In the NFL, teams share revenue from national television contracts and to sell local tickets, if a team has not sold at least to a specific threshold, the game is blacked out locally. If enough people are attending, the game is shown to fans in the region

That appeals to 'hometown' fans. One satellite network shows all games to its package subscribers but otherwise fans are only going to see their local team. If they don't have one, they see something nearby. It is a rule and there is no choice.

In the modern mobile population, that may not be a wise strategy. Fans no longer live within an hour of where they grew up and a new paper finds that choosing to broadcast the local team isn't always the smartest ratings decision. Writing in 
the Journal of Quantitative Analysis in Sports, the authors contend that television executives should decide which games to air when the home-town team isn't playing - not the NFL.

The study was by Brigham Young University and the Fox affiliate in Salt Lake City. Utah doesn't have their own team and traditionally the most popular teams in Utah have been the Denver Broncos, Dallas Cowboys and the San Francisco 49ers.

"When you look at the difference between the average team effect, like say the Miami Dolphins, and the next top tier after the Denver Broncos, the results are small, practically insignificant," said Grimshaw. "We went in thinking that we would find the next big team, but really we found no difference."

Grimshaw and Scott J. Burwell of Fox 13 in Salt Lake City say their model predicts within a local market which matchups would generate the largest TV audience.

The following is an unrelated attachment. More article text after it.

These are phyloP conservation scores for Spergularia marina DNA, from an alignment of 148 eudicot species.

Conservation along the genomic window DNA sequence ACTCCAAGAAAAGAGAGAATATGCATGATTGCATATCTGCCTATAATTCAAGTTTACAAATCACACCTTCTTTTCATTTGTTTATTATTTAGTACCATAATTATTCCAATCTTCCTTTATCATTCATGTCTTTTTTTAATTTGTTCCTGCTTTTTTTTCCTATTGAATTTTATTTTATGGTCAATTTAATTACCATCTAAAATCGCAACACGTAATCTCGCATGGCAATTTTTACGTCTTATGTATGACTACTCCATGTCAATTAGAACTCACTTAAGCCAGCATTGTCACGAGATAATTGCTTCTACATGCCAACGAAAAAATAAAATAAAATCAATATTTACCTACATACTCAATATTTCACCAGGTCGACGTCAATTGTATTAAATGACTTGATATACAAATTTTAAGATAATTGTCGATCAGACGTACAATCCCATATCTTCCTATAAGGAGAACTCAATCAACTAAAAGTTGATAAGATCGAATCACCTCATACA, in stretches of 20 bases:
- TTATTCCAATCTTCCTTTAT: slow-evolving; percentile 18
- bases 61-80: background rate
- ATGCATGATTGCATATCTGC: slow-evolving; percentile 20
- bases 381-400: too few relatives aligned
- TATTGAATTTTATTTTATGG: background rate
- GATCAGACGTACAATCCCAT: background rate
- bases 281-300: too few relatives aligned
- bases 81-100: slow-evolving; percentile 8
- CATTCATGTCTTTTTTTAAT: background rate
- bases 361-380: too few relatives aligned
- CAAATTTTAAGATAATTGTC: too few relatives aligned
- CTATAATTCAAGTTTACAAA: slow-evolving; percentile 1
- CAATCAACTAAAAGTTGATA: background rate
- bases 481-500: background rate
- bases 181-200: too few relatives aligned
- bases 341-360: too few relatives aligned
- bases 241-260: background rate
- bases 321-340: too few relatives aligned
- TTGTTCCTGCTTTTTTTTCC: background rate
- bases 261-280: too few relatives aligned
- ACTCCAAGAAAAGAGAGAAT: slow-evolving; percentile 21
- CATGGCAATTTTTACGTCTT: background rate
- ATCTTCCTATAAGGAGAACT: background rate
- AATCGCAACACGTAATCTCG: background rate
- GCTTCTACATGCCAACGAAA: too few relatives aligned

Based on actual ratings data, the analysis shows that fans don't just watch their favorite team - they also hop on the bandwagon of whoever is winning and lighting up the scoreboard. And when two high-scoring, winning teams play, it's ratings gold.

Looking ahead to the Week 14 games in December, the statistical model Grimshaw built does not favor Fox 13 broadcasting the 49ers game despite their relative popularity in Utah. That's because the Seahawks, last year's Super Bowl champions, face Chip Kelly's fast-paced Eagle's offense during the same time slot. That matchup will draw higher ratings in Utah than the 49ers contest against the winless Raiders.

"One of the intriguing conclusions is that these are a ranking of teams against hypothetical situations," Grimshaw said. "NFL games are the premier local TV program and the station can profit from choosing the right game."

Although he found NFL teams have similar popularity, Grimshaw knows that every sport and league is different. Take college basketball's March Madness, for instance. Grimshaw previously did a study showing that little-known Cinderella teams draw 35% higher ratings than powerhouse schools with national name recognition.

"The Cinderella teams, with all the national media attention they get, become a national star," Grimshaw said. "It's not that these schools have an established national fan base, it's that the NCAA tournament celebrates the Cinderella more so than other sports."